Iran’s Azeri Question: What Does Iran’s Largest Ethnic Minority Want? Print

 Afshin Molavi

Shaffer describes a cultural reawakening among Iranian Azeris, calls Iran’s national and ethnic-minority policy unjust and suggests that Iranian support for Armenia over the Nagorno-Karabakh dispute stems from a fear of the Republic of Azerbaijan becoming strong and, as she said in a recent London lecture, emerging as "a source of attraction to [Iran’s] own Azerbaijanis."

Iran: Stifling the Azeri Minority Print

Karl Rahder

Trouble is brewing in Iran's 'Southern Azerbaijan' as the government targets Azeri human rights activists and cracks down on what some view as the Azeri ethnic minority's struggle for more democracy and human rights, and what others call separatism.

Iranian Azerbaijan: A Brewing Hotspot Print

Svante Cornell*

Iran’s ethnic Azerbaijani community is seldom in the news, but is gradually becoming an increasingly important factor in the domestic politics of Iran as well as in the regional politics of the so-called Northern Tier of the Middle East, where Iran meets the South Caucasus and Turkey. Both domestic political developments in the Islamic Republic and the larger environment surrounding the region are contributing to making the Azerbaijani community in Iran a potential hotspot. 

Education in Mother Tongue for Children of Iranian Azerbaijan Print

Habib Azarsina

Children learn best when they are educated in their first language, their mother tongue. In the case of children in Iran, this is true for about half of the school-aged children whose mother tongue is Persian, the official language of Iran. The other half speaks a language other than Persian at home. The focus of this article is the shock experienced by elementary school kids in some parts of Iran, particularly during their first year in school.
Culture Discrimination Policy Against Turks of Iran ( Azerbiajani Turks) Print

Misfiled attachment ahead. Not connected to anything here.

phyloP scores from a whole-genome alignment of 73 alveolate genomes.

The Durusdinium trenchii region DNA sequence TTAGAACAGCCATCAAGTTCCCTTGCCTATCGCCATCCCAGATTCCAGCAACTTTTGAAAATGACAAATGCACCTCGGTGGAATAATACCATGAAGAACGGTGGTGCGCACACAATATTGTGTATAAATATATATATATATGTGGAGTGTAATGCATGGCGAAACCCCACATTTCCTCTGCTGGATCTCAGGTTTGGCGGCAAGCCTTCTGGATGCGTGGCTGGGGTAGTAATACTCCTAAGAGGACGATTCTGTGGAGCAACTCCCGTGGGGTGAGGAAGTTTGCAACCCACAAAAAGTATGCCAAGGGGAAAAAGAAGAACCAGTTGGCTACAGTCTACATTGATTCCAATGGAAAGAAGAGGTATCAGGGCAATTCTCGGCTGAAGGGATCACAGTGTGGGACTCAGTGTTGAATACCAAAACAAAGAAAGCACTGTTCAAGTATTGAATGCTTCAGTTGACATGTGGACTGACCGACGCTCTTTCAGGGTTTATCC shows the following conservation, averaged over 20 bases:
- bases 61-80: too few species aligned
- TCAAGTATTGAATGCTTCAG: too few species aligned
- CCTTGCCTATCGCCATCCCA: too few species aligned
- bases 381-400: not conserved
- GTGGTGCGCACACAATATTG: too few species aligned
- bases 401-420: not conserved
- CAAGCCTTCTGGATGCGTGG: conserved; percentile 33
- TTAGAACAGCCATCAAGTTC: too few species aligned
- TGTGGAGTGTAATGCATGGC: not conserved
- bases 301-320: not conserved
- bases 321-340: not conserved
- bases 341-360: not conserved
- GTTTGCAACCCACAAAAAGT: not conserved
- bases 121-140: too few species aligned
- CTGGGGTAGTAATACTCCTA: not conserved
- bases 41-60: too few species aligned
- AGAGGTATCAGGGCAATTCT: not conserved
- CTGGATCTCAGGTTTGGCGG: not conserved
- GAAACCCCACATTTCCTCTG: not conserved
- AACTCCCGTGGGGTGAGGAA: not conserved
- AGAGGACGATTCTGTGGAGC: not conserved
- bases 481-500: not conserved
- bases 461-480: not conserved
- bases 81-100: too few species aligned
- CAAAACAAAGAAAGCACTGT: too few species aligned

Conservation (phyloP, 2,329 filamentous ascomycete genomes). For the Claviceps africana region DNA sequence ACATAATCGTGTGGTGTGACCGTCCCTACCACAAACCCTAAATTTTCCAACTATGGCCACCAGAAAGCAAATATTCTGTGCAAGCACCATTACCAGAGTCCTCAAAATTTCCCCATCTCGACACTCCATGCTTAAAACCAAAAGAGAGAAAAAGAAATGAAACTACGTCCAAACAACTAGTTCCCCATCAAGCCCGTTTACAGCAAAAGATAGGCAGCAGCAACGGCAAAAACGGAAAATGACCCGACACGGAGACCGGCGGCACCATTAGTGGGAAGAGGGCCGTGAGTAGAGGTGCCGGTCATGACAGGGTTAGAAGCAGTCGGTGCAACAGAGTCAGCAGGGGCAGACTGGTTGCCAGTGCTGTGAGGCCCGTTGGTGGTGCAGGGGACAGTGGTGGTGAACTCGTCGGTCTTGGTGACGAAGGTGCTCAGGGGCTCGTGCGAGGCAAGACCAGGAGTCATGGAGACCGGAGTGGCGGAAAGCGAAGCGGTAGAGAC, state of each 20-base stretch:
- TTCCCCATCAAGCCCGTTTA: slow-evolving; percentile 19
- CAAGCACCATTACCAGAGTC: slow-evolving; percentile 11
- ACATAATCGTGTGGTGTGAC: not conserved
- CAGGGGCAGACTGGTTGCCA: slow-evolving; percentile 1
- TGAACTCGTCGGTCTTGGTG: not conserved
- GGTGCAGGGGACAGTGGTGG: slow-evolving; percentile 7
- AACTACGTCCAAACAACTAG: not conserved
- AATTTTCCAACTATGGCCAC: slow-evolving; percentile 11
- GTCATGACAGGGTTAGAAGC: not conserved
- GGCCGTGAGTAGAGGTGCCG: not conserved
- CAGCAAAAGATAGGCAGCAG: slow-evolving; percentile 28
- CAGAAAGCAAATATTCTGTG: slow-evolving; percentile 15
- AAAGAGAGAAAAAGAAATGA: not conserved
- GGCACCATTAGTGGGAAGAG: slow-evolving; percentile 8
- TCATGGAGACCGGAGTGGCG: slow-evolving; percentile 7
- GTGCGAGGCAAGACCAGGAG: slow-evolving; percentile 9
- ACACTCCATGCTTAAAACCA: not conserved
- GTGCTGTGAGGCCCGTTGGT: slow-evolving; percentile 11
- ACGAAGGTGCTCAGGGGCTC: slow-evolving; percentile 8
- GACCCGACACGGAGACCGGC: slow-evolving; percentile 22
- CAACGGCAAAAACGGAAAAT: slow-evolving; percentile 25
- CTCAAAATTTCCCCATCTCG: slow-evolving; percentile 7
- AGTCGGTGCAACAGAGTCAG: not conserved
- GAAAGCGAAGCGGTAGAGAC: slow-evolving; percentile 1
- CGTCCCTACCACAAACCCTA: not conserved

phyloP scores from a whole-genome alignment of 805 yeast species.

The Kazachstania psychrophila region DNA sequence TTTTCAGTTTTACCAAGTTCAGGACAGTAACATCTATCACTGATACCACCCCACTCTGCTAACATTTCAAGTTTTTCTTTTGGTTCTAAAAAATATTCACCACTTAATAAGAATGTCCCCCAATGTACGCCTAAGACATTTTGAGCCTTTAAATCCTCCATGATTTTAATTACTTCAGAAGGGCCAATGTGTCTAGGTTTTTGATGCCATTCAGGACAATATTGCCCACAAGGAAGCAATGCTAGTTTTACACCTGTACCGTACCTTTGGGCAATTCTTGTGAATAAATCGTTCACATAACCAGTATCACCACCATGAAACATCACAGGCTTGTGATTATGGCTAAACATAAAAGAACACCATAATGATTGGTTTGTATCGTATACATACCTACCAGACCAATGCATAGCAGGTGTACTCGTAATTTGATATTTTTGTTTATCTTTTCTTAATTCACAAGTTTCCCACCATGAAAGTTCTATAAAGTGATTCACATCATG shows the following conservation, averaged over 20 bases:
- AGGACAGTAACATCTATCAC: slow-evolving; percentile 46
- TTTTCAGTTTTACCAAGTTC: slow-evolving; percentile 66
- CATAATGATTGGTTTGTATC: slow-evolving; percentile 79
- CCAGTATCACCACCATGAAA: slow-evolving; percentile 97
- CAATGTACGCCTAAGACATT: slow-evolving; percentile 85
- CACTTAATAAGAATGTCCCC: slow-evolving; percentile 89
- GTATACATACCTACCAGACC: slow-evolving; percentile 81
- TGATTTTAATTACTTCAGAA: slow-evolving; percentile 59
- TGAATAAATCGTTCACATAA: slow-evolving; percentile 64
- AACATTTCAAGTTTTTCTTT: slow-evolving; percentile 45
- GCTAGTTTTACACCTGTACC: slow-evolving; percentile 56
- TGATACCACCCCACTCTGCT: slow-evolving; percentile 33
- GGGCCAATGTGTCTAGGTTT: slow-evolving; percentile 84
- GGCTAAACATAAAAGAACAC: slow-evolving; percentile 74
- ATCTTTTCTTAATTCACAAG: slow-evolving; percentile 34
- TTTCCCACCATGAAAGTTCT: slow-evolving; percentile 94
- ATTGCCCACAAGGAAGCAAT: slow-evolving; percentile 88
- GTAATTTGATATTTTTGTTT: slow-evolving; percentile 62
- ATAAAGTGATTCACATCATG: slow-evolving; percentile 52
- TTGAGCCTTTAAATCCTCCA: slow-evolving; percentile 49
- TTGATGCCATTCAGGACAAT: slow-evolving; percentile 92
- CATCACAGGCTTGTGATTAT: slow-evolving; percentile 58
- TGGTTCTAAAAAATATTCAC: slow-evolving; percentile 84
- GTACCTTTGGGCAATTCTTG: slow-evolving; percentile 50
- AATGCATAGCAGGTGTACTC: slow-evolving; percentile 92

Mofak  Salman

Persian chauvinism in Iran has hurt significantly the economic and social well being of South Azerbaijan. Chauvinism as a policy has been practiced implicitly by the Iranian regime and has targeted at its core the national culture of Azeri’s in South Azerbaijan. 

Azerbaijan- Iran Relations: Challenges and Prospects (Event Summary) Print

 Event Report, Kennedy School of Government, Harvard University

The divided Azerbaijan factor is the most influential factor in the relations between the two countries. The Republic of Azerbaijan encompasses only a portion of what we actually consider to be Azerbaijan: the second part of Azerbaijan is in North-West Iran. The Azerbaijani Turks in Iran constitute a significant part of the population of that country but are deprived of their national rights. This factor is central in understanding the relations between Azerbaijan and Iran.

Persecution, Tension and Awakening in Northern Iran Print

Gabriel Glickman

The provocation of the graphic image has cut across a year of instability in relations between the West and the Middle East. But the latest ‘cartoons row’ to ignite the region has its origins outside Europe. Indeed, after that country’s role in inflaming tensions caused by the 12 Danish images in February, it is somewhat ironic that the latest dispute has struck at the heart of Mahmoud Ahmadinejad’s Iran.



Please find enclosed a General Communication reflecting the situation in Southern Azerbaijan and the scale of the Iranian violation of human and national rights of the nation of Southern Azerbaijan. The situation has been tense since May 2006 and is tense now.